That ideology is troubling too. In some ways, this is one of the most racist novels I've ever read : Ondaatje is obsessed with skin and not merely it's substance but it's color. He mentions skin so many times and in so many ways that I lost count, but, of course, the central metaphor of the story is the English Patient, this vast repository of Western knowledge, with his white skin burned away. Then the old European lovers, he and Katherine, are supplanted by the new multiracial coupling of Kip and Hana. Finally, after Kip indicts the West for it's racially motivated bombing of Japan, he leaves the Villa San Girolamo, this wreckage of Western civilization, and sets out on his own, symbolically abandoning the white past and heading towards the brown future. And just in case that's too subtle, the final image of the book is Katherine knocking a fork off of a counter in Canada and Kip catching a fork in India, the tools of civilization being transferred from white hands to brown. There's a real air of racial triumphalism and moral superiority to the story that perhaps only Third World authors can get away with these days.
Ultimately, I did like the book somewhat better on rereading and it's much better than the movie. There are some great images and the language is lyrical and often captivating, though after three hundred pages it does get kind of cloying. I guess this is one that I have some significant problems with, but find interesting enough to give an extremely cautious recommendation.
-INTERVIEW : Delirious in a Different Kind of Way (Gary Kamiya, November, 1996, Salon)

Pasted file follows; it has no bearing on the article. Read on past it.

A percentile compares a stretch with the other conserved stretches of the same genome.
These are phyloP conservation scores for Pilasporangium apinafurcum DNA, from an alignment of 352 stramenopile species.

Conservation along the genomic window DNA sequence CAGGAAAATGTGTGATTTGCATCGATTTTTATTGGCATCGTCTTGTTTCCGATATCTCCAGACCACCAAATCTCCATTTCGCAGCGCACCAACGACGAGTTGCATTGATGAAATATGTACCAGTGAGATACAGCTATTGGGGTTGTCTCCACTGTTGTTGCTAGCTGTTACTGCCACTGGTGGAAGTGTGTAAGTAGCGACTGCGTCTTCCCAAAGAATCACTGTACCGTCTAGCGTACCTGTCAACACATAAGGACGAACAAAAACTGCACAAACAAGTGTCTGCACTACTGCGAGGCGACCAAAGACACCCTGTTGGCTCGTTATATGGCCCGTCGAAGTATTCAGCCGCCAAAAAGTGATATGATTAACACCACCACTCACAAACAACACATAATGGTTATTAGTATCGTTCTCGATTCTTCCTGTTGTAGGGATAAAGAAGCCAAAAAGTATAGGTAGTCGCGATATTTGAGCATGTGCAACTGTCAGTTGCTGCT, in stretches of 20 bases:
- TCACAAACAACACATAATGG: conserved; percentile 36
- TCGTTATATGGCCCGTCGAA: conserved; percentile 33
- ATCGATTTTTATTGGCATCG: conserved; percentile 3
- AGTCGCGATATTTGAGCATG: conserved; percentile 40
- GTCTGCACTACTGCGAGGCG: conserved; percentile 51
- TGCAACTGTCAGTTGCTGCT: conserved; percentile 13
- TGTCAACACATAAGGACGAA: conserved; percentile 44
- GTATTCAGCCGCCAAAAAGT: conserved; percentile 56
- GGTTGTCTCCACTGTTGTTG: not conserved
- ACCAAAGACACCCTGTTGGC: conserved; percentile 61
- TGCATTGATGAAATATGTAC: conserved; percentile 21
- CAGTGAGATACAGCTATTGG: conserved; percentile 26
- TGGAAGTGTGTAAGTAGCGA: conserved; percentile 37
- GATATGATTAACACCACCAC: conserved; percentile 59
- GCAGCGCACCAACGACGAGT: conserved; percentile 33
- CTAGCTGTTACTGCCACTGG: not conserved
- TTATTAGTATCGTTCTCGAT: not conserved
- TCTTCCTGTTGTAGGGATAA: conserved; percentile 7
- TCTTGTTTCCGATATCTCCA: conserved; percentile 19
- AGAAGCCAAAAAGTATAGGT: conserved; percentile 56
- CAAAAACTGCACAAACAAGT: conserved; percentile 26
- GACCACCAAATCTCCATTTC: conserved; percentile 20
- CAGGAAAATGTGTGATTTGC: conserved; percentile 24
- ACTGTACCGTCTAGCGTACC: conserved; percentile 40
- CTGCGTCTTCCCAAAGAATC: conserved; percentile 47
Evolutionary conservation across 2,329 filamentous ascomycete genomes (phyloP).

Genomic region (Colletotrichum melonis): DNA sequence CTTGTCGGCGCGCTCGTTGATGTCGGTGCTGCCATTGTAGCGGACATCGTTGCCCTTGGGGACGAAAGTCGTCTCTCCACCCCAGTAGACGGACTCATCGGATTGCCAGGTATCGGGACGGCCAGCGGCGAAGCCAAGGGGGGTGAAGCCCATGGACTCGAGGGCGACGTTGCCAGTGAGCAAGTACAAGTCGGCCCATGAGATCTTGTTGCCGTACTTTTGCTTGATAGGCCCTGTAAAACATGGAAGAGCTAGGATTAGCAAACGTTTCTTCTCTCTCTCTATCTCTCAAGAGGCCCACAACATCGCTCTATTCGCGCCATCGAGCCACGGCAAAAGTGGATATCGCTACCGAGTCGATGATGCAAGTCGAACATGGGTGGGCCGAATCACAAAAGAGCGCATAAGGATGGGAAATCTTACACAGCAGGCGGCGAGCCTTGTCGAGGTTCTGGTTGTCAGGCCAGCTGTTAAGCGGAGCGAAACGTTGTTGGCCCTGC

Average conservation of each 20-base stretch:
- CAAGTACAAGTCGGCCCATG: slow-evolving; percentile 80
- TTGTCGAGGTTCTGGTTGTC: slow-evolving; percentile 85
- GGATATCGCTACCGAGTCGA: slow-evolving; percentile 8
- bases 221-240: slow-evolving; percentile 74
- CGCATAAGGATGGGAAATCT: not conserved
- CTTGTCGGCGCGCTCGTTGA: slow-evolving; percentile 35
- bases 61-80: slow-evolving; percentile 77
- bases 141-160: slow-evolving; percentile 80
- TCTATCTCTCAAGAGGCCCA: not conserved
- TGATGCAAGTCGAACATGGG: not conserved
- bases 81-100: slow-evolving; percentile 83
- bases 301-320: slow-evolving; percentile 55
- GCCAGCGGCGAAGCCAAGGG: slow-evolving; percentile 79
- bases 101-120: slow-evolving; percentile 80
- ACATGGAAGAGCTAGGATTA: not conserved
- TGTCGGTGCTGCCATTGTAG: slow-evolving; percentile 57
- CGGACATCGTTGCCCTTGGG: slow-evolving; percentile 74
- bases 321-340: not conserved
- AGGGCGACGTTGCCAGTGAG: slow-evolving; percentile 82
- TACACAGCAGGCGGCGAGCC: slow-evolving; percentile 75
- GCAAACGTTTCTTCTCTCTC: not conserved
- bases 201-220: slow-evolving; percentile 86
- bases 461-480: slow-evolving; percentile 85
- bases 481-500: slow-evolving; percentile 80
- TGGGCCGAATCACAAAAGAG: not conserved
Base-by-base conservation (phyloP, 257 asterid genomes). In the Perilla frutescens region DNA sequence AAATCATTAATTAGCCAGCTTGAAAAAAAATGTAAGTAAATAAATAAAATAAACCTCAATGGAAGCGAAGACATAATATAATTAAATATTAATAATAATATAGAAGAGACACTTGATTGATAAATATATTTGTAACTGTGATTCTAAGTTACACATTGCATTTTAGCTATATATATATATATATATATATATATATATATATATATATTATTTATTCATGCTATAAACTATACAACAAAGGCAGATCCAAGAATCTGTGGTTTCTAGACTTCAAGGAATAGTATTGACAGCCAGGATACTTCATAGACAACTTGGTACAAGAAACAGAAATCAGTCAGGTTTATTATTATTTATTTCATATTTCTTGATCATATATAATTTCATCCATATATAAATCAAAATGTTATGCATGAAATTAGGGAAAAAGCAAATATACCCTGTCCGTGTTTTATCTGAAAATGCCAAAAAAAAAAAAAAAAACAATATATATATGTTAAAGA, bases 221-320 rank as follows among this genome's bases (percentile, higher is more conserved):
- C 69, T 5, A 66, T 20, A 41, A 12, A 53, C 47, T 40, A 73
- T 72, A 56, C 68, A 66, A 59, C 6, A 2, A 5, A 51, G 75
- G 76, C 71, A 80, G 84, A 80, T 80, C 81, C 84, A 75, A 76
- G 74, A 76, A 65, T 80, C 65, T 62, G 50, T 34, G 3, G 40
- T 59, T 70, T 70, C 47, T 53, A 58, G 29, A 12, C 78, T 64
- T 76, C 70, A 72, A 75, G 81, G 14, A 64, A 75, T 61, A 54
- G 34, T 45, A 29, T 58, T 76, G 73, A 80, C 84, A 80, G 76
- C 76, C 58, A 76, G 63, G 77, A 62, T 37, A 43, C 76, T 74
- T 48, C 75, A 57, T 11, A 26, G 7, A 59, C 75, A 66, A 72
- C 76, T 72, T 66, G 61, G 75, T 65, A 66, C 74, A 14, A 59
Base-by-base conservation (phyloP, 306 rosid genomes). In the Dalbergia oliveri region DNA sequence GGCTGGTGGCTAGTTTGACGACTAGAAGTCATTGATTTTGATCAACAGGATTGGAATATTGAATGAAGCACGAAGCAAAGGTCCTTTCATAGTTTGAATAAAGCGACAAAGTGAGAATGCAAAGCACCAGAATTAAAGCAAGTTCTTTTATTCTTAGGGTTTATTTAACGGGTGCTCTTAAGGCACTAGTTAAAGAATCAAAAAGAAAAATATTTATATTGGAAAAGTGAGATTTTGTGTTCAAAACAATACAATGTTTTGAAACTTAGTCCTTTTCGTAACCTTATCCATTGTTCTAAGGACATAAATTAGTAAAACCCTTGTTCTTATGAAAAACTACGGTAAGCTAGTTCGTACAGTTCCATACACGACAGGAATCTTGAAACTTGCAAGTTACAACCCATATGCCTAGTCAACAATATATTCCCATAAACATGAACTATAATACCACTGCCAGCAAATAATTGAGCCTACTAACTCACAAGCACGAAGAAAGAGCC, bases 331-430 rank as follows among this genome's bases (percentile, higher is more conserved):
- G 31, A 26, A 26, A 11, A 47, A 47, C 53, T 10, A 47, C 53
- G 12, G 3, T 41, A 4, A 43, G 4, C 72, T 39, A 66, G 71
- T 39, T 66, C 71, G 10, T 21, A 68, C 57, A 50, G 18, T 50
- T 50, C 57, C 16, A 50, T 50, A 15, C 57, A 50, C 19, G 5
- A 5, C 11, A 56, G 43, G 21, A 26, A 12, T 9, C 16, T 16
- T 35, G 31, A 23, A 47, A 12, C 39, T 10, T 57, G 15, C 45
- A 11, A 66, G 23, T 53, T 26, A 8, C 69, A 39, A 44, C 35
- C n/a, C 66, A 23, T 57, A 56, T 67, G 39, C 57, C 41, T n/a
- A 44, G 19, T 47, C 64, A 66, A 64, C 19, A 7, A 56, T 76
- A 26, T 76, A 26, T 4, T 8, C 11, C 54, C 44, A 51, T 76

-Michael Ondaatje: An Overview (Canadian Literature and Culture)
-PROFILE : Author gets dose of med school : Michael Ondaatje: Columbia appoints writer-in-residence to sensitize doctors (Charlie Gillis, National Post)
-ESSAY : The Toronto Circle : In accomplished stories and novels South Asian writers who are exiles in Canada are re-creating the worlds they left behind (Jamie James, Atlantic Monthly)
-LECTURE : Diagnosing The English Patient: Contributions to Understanding the Schizoid Fantasies of Being Skinless and of Being Buried Alive (March 6 1999, Australia Keynote Lecture Version, Norman Doidge, M.D., F.R.C.P. (C))
-ESSAY : Whitewashing Politics, The English Patient (Rob LaVelle)
-ESSAY : Mapping the Woman's Body in Michael Ondaatje's The English Patient (Lilijana Burcar, University of Ljubljana)
-ESSAY : Michael Ondaatje's The English Patient, "History," and the Other (Steven Tötösy de Zepetnek)
-PROFILE : The real 'English Patient' was no count and no Nazi sympathizer (ALEX BANDY, Associated Press)
-PROFILE : THE ENGLISH PATIENT: EGYPT'S CELEBRATED HUNGARIAN BROTHERS (Samir Raafat, Egyptian Mail)
-An Index to the Vintage 1993 edition of The English Patient by Michael Ondaatje (Index by Lisa Mirabile)
-READING GUIDE : The English Patient (Random House)
-DISCUSSION GROUP : The English Patient by Michael Ondaatje (Book Chatter)
-REVIEW : of The English Patient By Michael Ondaatje (CHRISTOPHER LEHMANN-HAUPT, NY Times)
-REVIEW : of THE ENGLISH PATIENT By Michael Ondaatje (Judith Grossman, NY Times Book Review)
-ESSAY: The English Patient Plays Casablanca (David Aaron Murray, First Things)
-REVIEW : Hilary Mantel: Wraith's Progress, NY Review of Books
The English Patient by Michael Ondaatje
-ANNOTATED REVIEW : of The English Patient (Jacalyn Duffin, Medical Humanities)
-REVIEW : of English Patient (Kelvin Ha, Flying Inkpot)
-ESSAY : Canadian Patient: visit with an ailing text (O.W. Pollmann, The Antigonish Review 113)
-REVIEW : of Anil's Ghost By Michael Ondaatje (Richard Eder, NY Times Book Review)
-REVIEW : of ANIL'S GHOST By Michael Ondaatje (JANET MASLIN, NY Times)
-REVIEW : of SECULAR LOVE By Michael Ondaatje (Liz Rosenberg, NY Times Book Review)
-REVIEW : of IN THE SKIN OF A LION By Michael Ondaatje (Carolyn Kizer, NY Times Book Review)
-REVIEW : IN THE SKIN OF A LION. By Michael Ondaatje (MICHIKO KAKUTANI, NY Times)
-AWARDS : Governor General's Literary Awards 1992 The English Patient Michael Ondaajte
maybe i'll read the book. the movie was painful, like rubbing pepper vodka on the jock itch you pick up strolling the sahara. the book can't possible be as bad.
- jon grena
- Nov-11-2006, 22:21